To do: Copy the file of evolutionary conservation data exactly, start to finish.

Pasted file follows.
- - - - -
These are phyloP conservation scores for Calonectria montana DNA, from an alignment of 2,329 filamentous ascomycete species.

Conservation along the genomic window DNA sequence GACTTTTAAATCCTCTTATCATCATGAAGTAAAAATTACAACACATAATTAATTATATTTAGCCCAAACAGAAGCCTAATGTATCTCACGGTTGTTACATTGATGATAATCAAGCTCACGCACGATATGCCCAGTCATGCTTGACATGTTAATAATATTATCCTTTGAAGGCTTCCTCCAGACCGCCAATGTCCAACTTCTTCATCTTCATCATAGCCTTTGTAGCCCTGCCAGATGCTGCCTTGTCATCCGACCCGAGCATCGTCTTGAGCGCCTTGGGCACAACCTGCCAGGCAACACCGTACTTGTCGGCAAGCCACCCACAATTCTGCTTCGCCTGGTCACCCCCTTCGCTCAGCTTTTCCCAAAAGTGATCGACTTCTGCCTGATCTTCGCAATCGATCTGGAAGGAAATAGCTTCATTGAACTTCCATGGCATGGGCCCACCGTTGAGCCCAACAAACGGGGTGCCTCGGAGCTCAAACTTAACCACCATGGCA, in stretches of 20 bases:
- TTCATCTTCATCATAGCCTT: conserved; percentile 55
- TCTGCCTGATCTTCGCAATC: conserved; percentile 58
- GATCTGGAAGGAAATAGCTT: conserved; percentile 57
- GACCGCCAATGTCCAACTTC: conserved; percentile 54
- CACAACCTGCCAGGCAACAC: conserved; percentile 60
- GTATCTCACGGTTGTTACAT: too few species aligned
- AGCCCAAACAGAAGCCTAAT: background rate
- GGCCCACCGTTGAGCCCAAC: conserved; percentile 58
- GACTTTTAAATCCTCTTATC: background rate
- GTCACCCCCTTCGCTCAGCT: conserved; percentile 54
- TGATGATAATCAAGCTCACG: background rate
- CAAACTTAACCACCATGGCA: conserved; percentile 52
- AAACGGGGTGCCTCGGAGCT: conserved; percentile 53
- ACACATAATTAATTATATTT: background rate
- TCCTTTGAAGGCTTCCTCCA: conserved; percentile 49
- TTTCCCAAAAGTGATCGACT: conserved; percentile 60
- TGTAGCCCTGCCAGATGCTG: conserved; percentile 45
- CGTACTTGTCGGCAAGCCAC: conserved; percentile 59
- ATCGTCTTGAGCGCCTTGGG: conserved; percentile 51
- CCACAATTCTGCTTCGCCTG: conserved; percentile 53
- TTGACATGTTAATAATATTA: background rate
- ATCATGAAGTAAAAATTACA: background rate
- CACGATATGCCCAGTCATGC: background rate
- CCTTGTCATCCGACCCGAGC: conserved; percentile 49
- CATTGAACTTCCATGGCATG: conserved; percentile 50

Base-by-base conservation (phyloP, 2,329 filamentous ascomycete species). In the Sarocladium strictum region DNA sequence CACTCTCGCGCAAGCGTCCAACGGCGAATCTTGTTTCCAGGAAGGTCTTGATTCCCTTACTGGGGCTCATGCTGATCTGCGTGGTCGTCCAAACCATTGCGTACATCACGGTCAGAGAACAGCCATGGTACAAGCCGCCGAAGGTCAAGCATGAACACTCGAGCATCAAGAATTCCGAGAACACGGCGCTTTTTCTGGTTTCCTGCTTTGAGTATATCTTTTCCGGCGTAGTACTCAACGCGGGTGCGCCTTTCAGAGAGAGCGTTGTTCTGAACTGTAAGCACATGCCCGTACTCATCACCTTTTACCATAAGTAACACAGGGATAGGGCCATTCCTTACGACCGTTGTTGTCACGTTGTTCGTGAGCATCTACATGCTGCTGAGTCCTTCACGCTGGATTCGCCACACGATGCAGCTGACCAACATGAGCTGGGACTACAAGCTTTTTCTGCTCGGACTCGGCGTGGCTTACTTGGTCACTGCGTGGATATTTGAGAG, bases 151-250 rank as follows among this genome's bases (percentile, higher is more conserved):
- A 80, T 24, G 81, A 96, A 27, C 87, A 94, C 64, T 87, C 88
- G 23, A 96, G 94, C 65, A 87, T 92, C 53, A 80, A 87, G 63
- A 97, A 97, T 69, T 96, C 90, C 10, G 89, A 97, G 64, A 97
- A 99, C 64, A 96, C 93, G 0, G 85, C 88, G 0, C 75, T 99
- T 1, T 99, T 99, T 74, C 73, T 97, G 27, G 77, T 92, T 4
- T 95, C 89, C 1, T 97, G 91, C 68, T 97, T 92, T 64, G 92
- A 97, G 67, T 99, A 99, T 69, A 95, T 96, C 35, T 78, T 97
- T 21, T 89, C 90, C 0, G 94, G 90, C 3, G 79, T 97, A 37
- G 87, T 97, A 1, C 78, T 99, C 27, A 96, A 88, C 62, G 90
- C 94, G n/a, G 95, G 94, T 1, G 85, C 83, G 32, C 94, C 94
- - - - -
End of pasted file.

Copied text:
These are phyloP conservation scores for Calonectria montana DNA, from an alignment of 2,329 filamentous ascomycete species.

Conservation along the genomic window DNA sequence GACTTTTAAATCCTCTTATCATCATGAAGTAAAAATTACAACACATAATTAATTATATTTAGCCCAAACAGAAGCCTAATGTATCTCACGGTTGTTACATTGATGATAATCAAGCTCACGCACGATATGCCCAGTCATGCTTGACATGTTAATAATATTATCCTTTGAAGGCTTCCTCCAGACCGCCAATGTCCAACTTCTTCATCTTCATCATAGCCTTTGTAGCCCTGCCAGATGCTGCCTTGTCATCCGACCCGAGCATCGTCTTGAGCGCCTTGGGCACAACCTGCCAGGCAACACCGTACTTGTCGGCAAGCCACCCACAATTCTGCTTCGCCTGGTCACCCCCTTCGCTCAGCTTTTCCCAAAAGTGATCGACTTCTGCCTGATCTTCGCAATCGATCTGGAAGGAAATAGCTTCATTGAACTTCCATGGCATGGGCCCACCGTTGAGCCCAACAAACGGGGTGCCTCGGAGCTCAAACTTAACCACCATGGCA, in stretches of 20 bases:
- TTCATCTTCATCATAGCCTT: conserved; percentile 55
- TCTGCCTGATCTTCGCAATC: conserved; percentile 58
- GATCTGGAAGGAAATAGCTT: conserved; percentile 57
- GACCGCCAATGTCCAACTTC: conserved; percentile 54
- CACAACCTGCCAGGCAACAC: conserved; percentile 60
- GTATCTCACGGTTGTTACAT: too few species aligned
- AGCCCAAACAGAAGCCTAAT: background rate
- GGCCCACCGTTGAGCCCAAC: conserved; percentile 58
- GACTTTTAAATCCTCTTATC: background rate
- GTCACCCCCTTCGCTCAGCT: conserved; percentile 54
- TGATGATAATCAAGCTCACG: background rate
- CAAACTTAACCACCATGGCA: conserved; percentile 52
- AAACGGGGTGCCTCGGAGCT: conserved; percentile 53
- ACACATAATTAATTATATTT: background rate
- TCCTTTGAAGGCTTCCTCCA: conserved; percentile 49
- TTTCCCAAAAGTGATCGACT: conserved; percentile 60
- TGTAGCCCTGCCAGATGCTG: conserved; percentile 45
- CGTACTTGTCGGCAAGCCAC: conserved; percentile 59
- ATCGTCTTGAGCGCCTTGGG: conserved; percentile 51
- CCACAATTCTGCTTCGCCTG: conserved; percentile 53
- TTGACATGTTAATAATATTA: background rate
- ATCATGAAGTAAAAATTACA: background rate
- CACGATATGCCCAGTCATGC: background rate
- CCTTGTCATCCGACCCGAGC: conserved; percentile 49
- CATTGAACTTCCATGGCATG: conserved; percentile 50

Base-by-base conservation (phyloP, 2,329 filamentous ascomycete species). In the Sarocladium strictum region DNA sequence CACTCTCGCGCAAGCGTCCAACGGCGAATCTTGTTTCCAGGAAGGTCTTGATTCCCTTACTGGGGCTCATGCTGATCTGCGTGGTCGTCCAAACCATTGCGTACATCACGGTCAGAGAACAGCCATGGTACAAGCCGCCGAAGGTCAAGCATGAACACTCGAGCATCAAGAATTCCGAGAACACGGCGCTTTTTCTGGTTTCCTGCTTTGAGTATATCTTTTCCGGCGTAGTACTCAACGCGGGTGCGCCTTTCAGAGAGAGCGTTGTTCTGAACTGTAAGCACATGCCCGTACTCATCACCTTTTACCATAAGTAACACAGGGATAGGGCCATTCCTTACGACCGTTGTTGTCACGTTGTTCGTGAGCATCTACATGCTGCTGAGTCCTTCACGCTGGATTCGCCACACGATGCAGCTGACCAACATGAGCTGGGACTACAAGCTTTTTCTGCTCGGACTCGGCGTGGCTTACTTGGTCACTGCGTGGATATTTGAGAG, bases 151-250 rank as follows among this genome's bases (percentile, higher is more conserved):
- A 80, T 24, G 81, A 96, A 27, C 87, A 94, C 64, T 87, C 88
- G 23, A 96, G 94, C 65, A 87, T 92, C 53, A 80, A 87, G 63
- A 97, A 97, T 69, T 96, C 90, C 10, G 89, A 97, G 64, A 97
- A 99, C 64, A 96, C 93, G 0, G 85, C 88, G 0, C 75, T 99
- T 1, T 99, T 99, T 74, C 73, T 97, G 27, G 77, T 92, T 4
- T 95, C 89, C 1, T 97, G 91, C 68, T 97, T 92, T 64, G 92
- A 97, G 67, T 99, A 99, T 69, A 95, T 96, C 35, T 78, T 97
- T 21, T 89, C 90, C 0, G 94, G 90, C 3, G 79, T 97, A 37
- G 87, T 97, A 1, C 78, T 99, C 27, A 96, A 88, C 62, G 90
- C 94, G n/a, G 95, G 94, T 1, G 85, C 83, G 32, C 94, C 94